Businesses want to get the most bang for the buck. They’re looking for ways to maintain high productivity, but they need to do this while also protecting intellectual property. It’s a constant challenge for any organization, and it’s even harder for those with a distributed workforce. The mass shift to remote work brought on by the pandemic has tested the mettle of many organizations. They’ve had to scramble to find ways for employees to keep working outside of the traditional office setting and security sometimes took a backseat to continuity. Some of the situations we’ve seen, like Zoom-bombing, ransomware and worse, have underscored these concerns.

But the silver lining in this is that the pandemic has also supercharged the already rapid growth in cloud adoption, and that means more organizations are now reaping the benefits of secure cloud desktops. With cloud desktops, employees have a way to stay productive, and most importantly, secure.


Reducing risk with cloud desktops

Risk assessment is a key element of any discussion around security and the cloud. Security is measured in terms of how much risk there is of something happening – and nothing is without risk. So, when it comes to evaluating a move to cloud desktops, companies are really looking at how it will reduce risk.

Highly regulated companies must also consider compliance in addition to security. One begets the other, but they’re not interchangeable. Compliance takes center stage in many cases because organizations have to align with rules and regulations set forth by their internal IT guidance or federal regulations, and the penalties for non-compliance can be severe.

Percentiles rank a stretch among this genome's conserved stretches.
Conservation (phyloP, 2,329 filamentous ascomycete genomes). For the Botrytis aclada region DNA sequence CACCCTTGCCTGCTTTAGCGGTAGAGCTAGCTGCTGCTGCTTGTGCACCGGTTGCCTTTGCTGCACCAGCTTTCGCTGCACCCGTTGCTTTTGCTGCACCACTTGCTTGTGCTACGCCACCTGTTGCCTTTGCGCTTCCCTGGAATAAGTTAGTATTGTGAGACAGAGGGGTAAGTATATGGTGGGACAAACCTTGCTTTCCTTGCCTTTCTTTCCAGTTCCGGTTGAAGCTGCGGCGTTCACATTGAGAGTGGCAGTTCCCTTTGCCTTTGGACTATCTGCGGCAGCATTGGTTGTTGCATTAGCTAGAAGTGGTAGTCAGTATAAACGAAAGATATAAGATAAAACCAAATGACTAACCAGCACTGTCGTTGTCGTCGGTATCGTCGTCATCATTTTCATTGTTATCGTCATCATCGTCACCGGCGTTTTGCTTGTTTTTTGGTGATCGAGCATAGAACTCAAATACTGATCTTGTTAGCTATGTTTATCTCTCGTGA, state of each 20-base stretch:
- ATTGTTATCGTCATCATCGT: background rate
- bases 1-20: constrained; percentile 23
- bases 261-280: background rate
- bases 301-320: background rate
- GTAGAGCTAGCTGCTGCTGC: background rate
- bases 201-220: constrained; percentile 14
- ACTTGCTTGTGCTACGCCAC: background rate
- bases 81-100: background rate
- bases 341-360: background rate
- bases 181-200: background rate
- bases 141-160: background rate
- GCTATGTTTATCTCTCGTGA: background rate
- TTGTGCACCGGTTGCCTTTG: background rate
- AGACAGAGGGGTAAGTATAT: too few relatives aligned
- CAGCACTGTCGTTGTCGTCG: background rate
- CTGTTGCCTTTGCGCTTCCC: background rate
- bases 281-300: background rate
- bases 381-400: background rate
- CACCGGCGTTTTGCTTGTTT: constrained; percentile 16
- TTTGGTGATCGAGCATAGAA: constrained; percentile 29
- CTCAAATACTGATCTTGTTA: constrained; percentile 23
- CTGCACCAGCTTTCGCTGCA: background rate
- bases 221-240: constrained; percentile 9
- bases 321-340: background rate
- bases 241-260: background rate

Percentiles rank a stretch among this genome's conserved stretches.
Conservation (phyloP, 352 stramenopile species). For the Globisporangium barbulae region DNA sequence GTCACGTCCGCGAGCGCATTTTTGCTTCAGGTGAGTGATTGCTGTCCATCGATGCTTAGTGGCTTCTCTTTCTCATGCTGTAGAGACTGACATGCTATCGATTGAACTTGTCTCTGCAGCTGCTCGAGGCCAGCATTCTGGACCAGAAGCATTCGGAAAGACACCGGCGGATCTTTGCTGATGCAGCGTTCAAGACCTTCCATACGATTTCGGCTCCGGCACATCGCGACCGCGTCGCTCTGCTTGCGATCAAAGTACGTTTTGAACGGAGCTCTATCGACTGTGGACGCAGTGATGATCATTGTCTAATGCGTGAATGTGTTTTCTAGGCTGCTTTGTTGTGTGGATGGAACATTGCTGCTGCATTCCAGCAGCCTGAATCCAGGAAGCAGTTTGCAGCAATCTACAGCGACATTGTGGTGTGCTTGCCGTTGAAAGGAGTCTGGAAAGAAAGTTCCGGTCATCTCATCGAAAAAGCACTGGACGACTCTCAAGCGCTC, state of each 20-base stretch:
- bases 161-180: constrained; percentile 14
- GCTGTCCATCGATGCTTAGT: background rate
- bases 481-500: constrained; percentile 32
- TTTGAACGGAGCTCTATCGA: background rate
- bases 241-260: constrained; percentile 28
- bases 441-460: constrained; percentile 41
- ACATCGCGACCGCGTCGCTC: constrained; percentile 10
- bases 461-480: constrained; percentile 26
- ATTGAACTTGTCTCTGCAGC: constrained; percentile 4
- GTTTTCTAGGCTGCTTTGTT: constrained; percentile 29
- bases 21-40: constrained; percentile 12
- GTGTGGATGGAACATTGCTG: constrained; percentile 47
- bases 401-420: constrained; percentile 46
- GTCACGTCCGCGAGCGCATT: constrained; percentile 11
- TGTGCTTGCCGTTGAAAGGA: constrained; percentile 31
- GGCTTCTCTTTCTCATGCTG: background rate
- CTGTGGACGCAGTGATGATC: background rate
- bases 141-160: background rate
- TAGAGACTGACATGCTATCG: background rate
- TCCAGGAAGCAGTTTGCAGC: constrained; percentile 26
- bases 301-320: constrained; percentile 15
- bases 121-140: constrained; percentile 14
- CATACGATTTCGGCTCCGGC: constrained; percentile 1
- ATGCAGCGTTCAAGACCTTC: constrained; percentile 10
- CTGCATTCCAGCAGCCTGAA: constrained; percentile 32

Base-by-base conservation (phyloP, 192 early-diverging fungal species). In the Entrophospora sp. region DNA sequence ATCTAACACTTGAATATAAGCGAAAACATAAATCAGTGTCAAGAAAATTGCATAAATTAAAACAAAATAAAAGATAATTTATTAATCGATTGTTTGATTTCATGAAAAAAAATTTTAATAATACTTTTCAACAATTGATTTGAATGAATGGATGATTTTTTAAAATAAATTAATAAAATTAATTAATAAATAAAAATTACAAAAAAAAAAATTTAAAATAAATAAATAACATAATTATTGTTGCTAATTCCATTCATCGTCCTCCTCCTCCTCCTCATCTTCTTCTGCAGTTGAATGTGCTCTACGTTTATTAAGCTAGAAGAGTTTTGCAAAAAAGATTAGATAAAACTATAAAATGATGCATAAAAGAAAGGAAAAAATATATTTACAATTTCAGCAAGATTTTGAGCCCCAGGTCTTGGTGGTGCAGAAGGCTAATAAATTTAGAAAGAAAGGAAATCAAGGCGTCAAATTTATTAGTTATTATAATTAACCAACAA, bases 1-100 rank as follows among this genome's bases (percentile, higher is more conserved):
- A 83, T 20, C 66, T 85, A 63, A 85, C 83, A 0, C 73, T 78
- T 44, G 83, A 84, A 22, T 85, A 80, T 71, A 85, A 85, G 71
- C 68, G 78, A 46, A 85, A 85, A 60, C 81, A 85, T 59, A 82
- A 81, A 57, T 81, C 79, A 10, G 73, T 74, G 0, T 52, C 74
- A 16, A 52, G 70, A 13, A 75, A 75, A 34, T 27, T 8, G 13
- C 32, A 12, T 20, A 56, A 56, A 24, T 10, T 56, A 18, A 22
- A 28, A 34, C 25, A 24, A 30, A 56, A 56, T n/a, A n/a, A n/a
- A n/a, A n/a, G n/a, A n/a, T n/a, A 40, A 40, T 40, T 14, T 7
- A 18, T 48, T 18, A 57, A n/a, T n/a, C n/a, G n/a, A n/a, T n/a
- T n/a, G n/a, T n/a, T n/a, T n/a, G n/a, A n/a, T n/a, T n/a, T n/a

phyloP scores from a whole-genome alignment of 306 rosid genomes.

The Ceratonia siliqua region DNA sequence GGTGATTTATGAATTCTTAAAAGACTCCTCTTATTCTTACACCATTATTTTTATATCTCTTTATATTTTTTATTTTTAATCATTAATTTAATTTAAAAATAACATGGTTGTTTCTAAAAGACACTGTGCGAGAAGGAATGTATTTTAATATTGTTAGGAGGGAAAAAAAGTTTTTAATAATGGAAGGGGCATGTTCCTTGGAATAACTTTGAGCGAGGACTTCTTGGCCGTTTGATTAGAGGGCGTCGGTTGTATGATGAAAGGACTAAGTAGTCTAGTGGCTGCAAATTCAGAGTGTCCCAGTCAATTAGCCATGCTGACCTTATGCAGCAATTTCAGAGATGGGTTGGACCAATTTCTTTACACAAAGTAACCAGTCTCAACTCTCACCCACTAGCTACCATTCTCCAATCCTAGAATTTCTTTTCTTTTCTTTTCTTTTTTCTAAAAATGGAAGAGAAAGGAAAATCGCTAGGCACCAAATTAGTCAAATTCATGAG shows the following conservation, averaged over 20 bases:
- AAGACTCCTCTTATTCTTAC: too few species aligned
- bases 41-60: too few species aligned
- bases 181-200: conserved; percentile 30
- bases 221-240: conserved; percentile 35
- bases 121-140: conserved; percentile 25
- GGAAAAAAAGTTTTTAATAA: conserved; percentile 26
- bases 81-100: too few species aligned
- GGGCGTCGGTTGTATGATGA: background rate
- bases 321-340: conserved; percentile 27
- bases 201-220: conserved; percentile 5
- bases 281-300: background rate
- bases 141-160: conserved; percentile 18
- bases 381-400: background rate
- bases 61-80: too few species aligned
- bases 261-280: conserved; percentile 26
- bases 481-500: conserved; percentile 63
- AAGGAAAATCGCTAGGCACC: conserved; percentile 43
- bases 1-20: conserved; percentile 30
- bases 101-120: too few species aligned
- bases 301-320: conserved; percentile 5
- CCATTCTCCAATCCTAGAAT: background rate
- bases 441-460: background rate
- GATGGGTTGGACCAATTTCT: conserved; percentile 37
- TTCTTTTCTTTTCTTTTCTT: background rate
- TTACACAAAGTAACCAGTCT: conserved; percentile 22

Remote work and distributed workforces carry the potential to increase the risk of non- compliance. In this situation, the security boundary is no longer just 10 regional offices but now 5,000 home offices. How do you prove to your compliance auditor that 5,000 homes are secured versus 10 office buildings?

Centralizing desktops in the cloud offers significant security benefits. First, you reduce your security boundary and the surface of attack, because you collapse it into one or more locations in the cloud that IT security can control. Keeping operating systems and applications up to date with security patches becomes significantly easier, as you don’t need to navigate user behavior.  Some cloud desktop solutions make it possible to turn devices into zero-trust endpoints, making BYOD feasible and ensuring that no data resides on employee computers. Cloud desktops can also support business continuity, with backup and recovery that can help mitigate the risk of malware and ransomware.


Built-in security with the cloud

Even as cloud adoption continues to grow, concerns about security linger. But the pandemic has tested cloud computing, and the consensus is that the cloud is agile and strong enough to remain secure even in difficult situations. In its report on the cloud security hype cycle, Gartner noted that “Organizations may no longer question [the cloud’s] utility, but security remains a commonly cited reason for avoiding it. In reality, the public cloud can be made secure enough for most uses.”